Small press people were always very supportive of Memory Man. I didn’t think of myself as being part of that scene at the time, but people who liked small press comics seemed to get that I was trying to make a comic that appealed to both superhero and Dan Clowes fans. I still remember fondly the people who were encouraging from that time, and they were mainly small-press people.

Paul Gravett: And what inspired Love Bomb—did you plan for this one to continue beyond two issues? Did you have other comic-book follow-ups also in mind or in sketch form brewing?

Paul B Rainey: The inherent flaw of the direct-sales market meant that the orders for Memory Man were going to continually diminish. I realised that if I knew when I started what I know now, then I would do things differently, and, one day, I thought, why not just start again? Love Bomb was an anthology of different strips of varying lengths, usually set in the same world as Memory Man but not featuring Memory Man, all drawn by me. Anyway, the ‘re-launch’ was a success of sorts as advance orders for issue one were for over 250 copies. Unfortunately, shortly after issue two came out, Diamond contacted me to say that they didn’t want to carry Love Bomb anymore because it wasn’t selling enough and that was the end of that.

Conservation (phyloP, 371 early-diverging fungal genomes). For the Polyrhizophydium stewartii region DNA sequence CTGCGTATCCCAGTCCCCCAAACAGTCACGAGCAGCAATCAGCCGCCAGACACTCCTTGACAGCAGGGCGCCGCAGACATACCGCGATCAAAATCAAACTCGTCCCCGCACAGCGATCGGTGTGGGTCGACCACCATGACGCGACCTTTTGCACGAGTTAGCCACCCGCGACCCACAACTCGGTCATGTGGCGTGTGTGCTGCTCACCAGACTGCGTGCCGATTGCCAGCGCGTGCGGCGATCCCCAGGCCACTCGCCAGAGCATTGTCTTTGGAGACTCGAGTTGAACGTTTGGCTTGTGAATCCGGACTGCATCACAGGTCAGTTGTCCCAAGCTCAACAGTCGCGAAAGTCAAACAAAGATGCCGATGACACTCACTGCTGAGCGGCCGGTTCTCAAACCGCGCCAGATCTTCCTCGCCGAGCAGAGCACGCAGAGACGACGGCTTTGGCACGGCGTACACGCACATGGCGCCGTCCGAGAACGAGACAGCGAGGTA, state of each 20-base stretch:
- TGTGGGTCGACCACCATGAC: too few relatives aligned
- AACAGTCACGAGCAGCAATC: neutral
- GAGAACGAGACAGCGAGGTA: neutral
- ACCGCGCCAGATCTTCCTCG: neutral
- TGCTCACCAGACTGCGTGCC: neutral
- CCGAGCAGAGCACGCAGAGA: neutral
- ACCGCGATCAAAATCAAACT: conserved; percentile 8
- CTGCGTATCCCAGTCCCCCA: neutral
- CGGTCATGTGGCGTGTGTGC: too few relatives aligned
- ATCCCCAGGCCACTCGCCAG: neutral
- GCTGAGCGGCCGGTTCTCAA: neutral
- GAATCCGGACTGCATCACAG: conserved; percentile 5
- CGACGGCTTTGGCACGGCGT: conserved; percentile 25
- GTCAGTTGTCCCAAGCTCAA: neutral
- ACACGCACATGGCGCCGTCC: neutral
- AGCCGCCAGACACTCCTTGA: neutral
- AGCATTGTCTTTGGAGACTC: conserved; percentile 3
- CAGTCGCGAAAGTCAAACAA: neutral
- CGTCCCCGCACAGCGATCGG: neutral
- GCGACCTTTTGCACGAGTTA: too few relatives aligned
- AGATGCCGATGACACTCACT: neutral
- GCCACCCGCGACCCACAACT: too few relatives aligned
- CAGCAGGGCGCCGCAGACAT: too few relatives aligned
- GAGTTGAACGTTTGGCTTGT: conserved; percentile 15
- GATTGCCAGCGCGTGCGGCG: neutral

“I still remember fondly the people who were encouraging from that time,

and they were mainly small-press people.”

Paul Gravett: I gather you got local arts grants to help you self-publish. Well done! So how did you get them, how did they help?